Changing and shaping the attitudes and behavior of young people is critical to preventing violence against women in the future. Many men continue to exploit social norms for their own selfish egos. Their negative attitudes are the main reasons behind the rise in divorce cases and the number of broken homes. In order to enhance the quality of life in the Saudi family, there needs to be a change in the mindsets of men who have negative attitudes toward women. The ban on women driving and the absence of proper public transportation allows men to keep women captive in their own homes. Women are at the mercy of male family members who decide when they can be taken out for a breath of fresh air or a visit to family and friends.
The majority of Saudi men are nonviolent; however, they need to be encouraged to play a bigger role to protect women from the violence perpetrated by many men in Saudi society today. The voices of Saudi men can be an effective means for stopping violence and promoting nonviolence. It is time we involve Saudi men in a national plan to raise awareness among men and boys about the different roles they can play to prevent discrimination and violence against women in society.
Education is an important means that can help people develop and maintain nonviolent and respectful relationships. Boys should be educated at a young age to respect women. Schools can adopt educational programs to help children identify inappropriate sexual or violent behavior in order to protect women in society.
Discrimination and violence against women and their children is a universal topic of great concern. Saudi Arabia like many other countries can benefit from a more effective nationwide campaign to counter negative social norms and to stop the violence against women. The champions of the Saudi White Ribbon Campaign are hopeful that the government will provide the necessary support to implement a Saudi national plan to mobilize men and government departments to guarantee a safe environment for women and their children. The White Ribbon Ambassador program can use the strong voices of men in the community to raise awareness by targeting schools, communities, sports groups and the media. Its main focus would be prevention and holding the perpetrators of violence accountable. Hopefully, the national plan would stop violence against women and children and would promote a healthier family environment that could influence a more prosperous Muslim modern-day society.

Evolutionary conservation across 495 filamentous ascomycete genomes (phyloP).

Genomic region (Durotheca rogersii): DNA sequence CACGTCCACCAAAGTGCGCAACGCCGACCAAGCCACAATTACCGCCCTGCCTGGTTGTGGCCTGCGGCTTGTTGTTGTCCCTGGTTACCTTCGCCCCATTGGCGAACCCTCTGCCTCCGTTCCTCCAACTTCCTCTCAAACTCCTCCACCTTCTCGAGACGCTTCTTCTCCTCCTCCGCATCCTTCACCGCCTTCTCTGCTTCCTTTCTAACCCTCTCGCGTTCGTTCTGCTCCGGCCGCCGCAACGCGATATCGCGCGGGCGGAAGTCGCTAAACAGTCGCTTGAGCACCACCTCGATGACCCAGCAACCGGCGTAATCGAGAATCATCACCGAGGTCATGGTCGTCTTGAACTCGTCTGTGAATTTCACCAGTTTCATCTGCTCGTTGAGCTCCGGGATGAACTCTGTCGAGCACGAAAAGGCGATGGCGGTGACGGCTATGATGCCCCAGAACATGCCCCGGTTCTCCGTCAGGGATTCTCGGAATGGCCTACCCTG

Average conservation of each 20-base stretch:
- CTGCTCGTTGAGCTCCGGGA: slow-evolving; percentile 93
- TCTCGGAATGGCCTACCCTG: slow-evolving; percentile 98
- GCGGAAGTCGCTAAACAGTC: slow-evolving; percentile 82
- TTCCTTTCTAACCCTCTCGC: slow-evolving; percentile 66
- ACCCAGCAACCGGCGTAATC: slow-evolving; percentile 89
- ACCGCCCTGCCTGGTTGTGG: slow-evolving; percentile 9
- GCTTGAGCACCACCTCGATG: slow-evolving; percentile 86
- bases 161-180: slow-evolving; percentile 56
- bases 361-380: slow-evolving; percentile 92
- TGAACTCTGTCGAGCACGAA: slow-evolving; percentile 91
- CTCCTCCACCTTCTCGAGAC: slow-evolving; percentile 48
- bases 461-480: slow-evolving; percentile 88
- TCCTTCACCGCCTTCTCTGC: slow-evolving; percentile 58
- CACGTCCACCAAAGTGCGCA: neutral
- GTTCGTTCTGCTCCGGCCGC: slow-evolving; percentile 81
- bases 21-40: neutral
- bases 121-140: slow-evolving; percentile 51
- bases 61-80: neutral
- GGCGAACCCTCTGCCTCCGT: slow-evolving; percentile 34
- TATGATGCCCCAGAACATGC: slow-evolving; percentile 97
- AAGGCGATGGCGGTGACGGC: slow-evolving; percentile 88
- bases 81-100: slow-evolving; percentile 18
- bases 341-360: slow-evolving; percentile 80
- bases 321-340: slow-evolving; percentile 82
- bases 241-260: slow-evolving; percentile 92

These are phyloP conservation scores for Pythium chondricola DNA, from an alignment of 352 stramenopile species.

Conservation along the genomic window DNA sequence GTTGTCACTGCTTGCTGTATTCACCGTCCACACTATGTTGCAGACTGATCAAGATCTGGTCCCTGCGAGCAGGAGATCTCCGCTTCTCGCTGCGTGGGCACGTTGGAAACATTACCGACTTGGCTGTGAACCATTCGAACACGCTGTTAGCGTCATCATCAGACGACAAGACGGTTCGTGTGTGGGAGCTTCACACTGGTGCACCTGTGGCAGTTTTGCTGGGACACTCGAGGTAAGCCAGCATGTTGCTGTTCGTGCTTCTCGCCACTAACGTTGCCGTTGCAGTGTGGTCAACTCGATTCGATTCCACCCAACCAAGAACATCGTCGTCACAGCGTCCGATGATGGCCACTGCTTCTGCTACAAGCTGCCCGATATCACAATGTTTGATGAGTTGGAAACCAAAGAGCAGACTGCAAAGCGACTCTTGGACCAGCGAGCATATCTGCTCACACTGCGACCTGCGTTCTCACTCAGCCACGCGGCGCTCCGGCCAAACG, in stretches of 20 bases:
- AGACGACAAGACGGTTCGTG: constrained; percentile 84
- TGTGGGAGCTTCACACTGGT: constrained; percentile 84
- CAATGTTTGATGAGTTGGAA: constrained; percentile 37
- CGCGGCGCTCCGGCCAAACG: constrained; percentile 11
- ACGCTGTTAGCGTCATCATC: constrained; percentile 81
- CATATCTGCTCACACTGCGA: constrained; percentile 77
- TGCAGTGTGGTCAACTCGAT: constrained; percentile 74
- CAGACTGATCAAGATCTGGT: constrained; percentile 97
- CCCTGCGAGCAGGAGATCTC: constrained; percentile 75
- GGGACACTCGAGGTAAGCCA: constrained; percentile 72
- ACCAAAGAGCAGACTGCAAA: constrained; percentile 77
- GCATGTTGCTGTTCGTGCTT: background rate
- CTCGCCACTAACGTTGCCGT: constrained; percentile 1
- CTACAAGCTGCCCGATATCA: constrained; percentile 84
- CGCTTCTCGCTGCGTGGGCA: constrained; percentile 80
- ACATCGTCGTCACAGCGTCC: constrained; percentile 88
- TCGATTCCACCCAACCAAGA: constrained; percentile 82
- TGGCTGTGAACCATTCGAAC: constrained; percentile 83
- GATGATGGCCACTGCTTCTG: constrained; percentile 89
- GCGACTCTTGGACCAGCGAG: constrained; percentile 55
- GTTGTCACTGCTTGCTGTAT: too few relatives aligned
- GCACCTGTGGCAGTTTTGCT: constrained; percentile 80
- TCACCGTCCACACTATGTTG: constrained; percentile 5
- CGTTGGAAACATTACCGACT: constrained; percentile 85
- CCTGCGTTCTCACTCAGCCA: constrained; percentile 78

This article was first published in the Saudi Gazette on Nov. 23, 2013.
Samar Fatany is a Chief Broadcaster in the English section at Jeddah Broadcasting Station. Over the past 28 years, she has introduced many news, cultural, and religious programs and has conducted several interviews with official delegations and prominent political personalities visiting the kingdom. Fatany has made significant contributions in the fields of public relations and social awareness in Saudi Arabia and has been involved in activities aiming at fighting extremism and enhancing women’s role in serving society. She has published three books: “Saudi Perceptions & Western Misconceptions,” “Saudi Women towards a new era” and “Saudi Challenges & Reforms.”